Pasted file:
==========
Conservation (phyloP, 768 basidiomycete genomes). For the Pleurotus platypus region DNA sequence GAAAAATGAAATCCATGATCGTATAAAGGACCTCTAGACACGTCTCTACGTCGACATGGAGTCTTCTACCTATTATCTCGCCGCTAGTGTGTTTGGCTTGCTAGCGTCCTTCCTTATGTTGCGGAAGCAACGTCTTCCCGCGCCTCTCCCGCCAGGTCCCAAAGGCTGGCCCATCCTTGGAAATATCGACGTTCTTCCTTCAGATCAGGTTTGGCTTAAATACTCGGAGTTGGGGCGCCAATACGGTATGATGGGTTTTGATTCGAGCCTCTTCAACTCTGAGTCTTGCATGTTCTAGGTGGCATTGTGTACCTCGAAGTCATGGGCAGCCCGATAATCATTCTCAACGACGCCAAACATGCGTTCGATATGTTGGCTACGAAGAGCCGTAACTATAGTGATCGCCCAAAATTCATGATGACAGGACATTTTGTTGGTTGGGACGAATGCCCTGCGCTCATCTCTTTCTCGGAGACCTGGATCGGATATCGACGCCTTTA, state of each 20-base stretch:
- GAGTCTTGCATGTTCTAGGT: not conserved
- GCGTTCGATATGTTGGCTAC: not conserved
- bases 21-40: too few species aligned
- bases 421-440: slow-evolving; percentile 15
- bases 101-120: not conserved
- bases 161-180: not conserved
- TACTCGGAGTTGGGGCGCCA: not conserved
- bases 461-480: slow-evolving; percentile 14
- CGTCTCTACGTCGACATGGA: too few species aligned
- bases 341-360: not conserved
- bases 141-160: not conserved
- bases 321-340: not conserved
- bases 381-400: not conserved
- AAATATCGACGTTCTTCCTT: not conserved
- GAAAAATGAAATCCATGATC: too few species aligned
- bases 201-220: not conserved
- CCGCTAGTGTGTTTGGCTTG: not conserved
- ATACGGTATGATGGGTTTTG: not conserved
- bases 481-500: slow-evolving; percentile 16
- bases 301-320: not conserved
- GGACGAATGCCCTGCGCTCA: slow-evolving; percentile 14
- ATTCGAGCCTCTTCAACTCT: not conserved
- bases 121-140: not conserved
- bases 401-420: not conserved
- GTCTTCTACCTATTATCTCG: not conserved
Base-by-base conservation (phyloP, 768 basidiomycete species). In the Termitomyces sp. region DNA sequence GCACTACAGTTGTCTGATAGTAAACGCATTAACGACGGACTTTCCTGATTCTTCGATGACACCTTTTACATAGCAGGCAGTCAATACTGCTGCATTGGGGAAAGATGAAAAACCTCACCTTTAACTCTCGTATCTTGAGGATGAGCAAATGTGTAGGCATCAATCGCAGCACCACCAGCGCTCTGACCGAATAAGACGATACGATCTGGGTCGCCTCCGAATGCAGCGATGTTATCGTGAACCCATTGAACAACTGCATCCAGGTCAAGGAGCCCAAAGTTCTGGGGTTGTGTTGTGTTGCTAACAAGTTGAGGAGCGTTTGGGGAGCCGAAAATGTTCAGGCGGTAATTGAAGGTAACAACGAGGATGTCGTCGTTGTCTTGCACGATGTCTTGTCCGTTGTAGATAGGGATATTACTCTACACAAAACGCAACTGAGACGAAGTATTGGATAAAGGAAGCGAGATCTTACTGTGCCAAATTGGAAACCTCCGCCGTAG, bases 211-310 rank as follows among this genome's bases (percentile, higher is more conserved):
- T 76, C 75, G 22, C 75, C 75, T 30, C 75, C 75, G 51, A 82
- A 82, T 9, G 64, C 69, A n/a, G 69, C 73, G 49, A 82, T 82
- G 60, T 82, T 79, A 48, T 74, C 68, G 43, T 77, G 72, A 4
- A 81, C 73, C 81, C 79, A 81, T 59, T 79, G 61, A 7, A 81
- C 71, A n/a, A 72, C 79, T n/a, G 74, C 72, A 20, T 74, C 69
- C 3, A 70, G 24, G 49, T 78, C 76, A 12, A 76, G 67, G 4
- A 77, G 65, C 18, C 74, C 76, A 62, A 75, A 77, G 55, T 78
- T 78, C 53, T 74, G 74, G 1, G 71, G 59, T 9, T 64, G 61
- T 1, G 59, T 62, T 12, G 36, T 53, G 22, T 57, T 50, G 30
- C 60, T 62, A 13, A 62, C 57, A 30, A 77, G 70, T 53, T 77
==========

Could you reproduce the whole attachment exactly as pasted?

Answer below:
Conservation (phyloP, 768 basidiomycete genomes). For the Pleurotus platypus region DNA sequence GAAAAATGAAATCCATGATCGTATAAAGGACCTCTAGACACGTCTCTACGTCGACATGGAGTCTTCTACCTATTATCTCGCCGCTAGTGTGTTTGGCTTGCTAGCGTCCTTCCTTATGTTGCGGAAGCAACGTCTTCCCGCGCCTCTCCCGCCAGGTCCCAAAGGCTGGCCCATCCTTGGAAATATCGACGTTCTTCCTTCAGATCAGGTTTGGCTTAAATACTCGGAGTTGGGGCGCCAATACGGTATGATGGGTTTTGATTCGAGCCTCTTCAACTCTGAGTCTTGCATGTTCTAGGTGGCATTGTGTACCTCGAAGTCATGGGCAGCCCGATAATCATTCTCAACGACGCCAAACATGCGTTCGATATGTTGGCTACGAAGAGCCGTAACTATAGTGATCGCCCAAAATTCATGATGACAGGACATTTTGTTGGTTGGGACGAATGCCCTGCGCTCATCTCTTTCTCGGAGACCTGGATCGGATATCGACGCCTTTA, state of each 20-base stretch:
- GAGTCTTGCATGTTCTAGGT: not conserved
- GCGTTCGATATGTTGGCTAC: not conserved
- bases 21-40: too few species aligned
- bases 421-440: slow-evolving; percentile 15
- bases 101-120: not conserved
- bases 161-180: not conserved
- TACTCGGAGTTGGGGCGCCA: not conserved
- bases 461-480: slow-evolving; percentile 14
- CGTCTCTACGTCGACATGGA: too few species aligned
- bases 341-360: not conserved
- bases 141-160: not conserved
- bases 321-340: not conserved
- bases 381-400: not conserved
- AAATATCGACGTTCTTCCTT: not conserved
- GAAAAATGAAATCCATGATC: too few species aligned
- bases 201-220: not conserved
- CCGCTAGTGTGTTTGGCTTG: not conserved
- ATACGGTATGATGGGTTTTG: not conserved
- bases 481-500: slow-evolving; percentile 16
- bases 301-320: not conserved
- GGACGAATGCCCTGCGCTCA: slow-evolving; percentile 14
- ATTCGAGCCTCTTCAACTCT: not conserved
- bases 121-140: not conserved
- bases 401-420: not conserved
- GTCTTCTACCTATTATCTCG: not conserved
Base-by-base conservation (phyloP, 768 basidiomycete species). In the Termitomyces sp. region DNA sequence GCACTACAGTTGTCTGATAGTAAACGCATTAACGACGGACTTTCCTGATTCTTCGATGACACCTTTTACATAGCAGGCAGTCAATACTGCTGCATTGGGGAAAGATGAAAAACCTCACCTTTAACTCTCGTATCTTGAGGATGAGCAAATGTGTAGGCATCAATCGCAGCACCACCAGCGCTCTGACCGAATAAGACGATACGATCTGGGTCGCCTCCGAATGCAGCGATGTTATCGTGAACCCATTGAACAACTGCATCCAGGTCAAGGAGCCCAAAGTTCTGGGGTTGTGTTGTGTTGCTAACAAGTTGAGGAGCGTTTGGGGAGCCGAAAATGTTCAGGCGGTAATTGAAGGTAACAACGAGGATGTCGTCGTTGTCTTGCACGATGTCTTGTCCGTTGTAGATAGGGATATTACTCTACACAAAACGCAACTGAGACGAAGTATTGGATAAAGGAAGCGAGATCTTACTGTGCCAAATTGGAAACCTCCGCCGTAG, bases 211-310 rank as follows among this genome's bases (percentile, higher is more conserved):
- T 76, C 75, G 22, C 75, C 75, T 30, C 75, C 75, G 51, A 82
- A 82, T 9, G 64, C 69, A n/a, G 69, C 73, G 49, A 82, T 82
- G 60, T 82, T 79, A 48, T 74, C 68, G 43, T 77, G 72, A 4
- A 81, C 73, C 81, C 79, A 81, T 59, T 79, G 61, A 7, A 81
- C 71, A n/a, A 72, C 79, T n/a, G 74, C 72, A 20, T 74, C 69
- C 3, A 70, G 24, G 49, T 78, C 76, A 12, A 76, G 67, G 4
- A 77, G 65, C 18, C 74, C 76, A 62, A 75, A 77, G 55, T 78
- T 78, C 53, T 74, G 74, G 1, G 71, G 59, T 9, T 64, G 61
- T 1, G 59, T 62, T 12, G 36, T 53, G 22, T 57, T 50, G 30
- C 60, T 62, A 13, A 62, C 57, A 30, A 77, G 70, T 53, T 77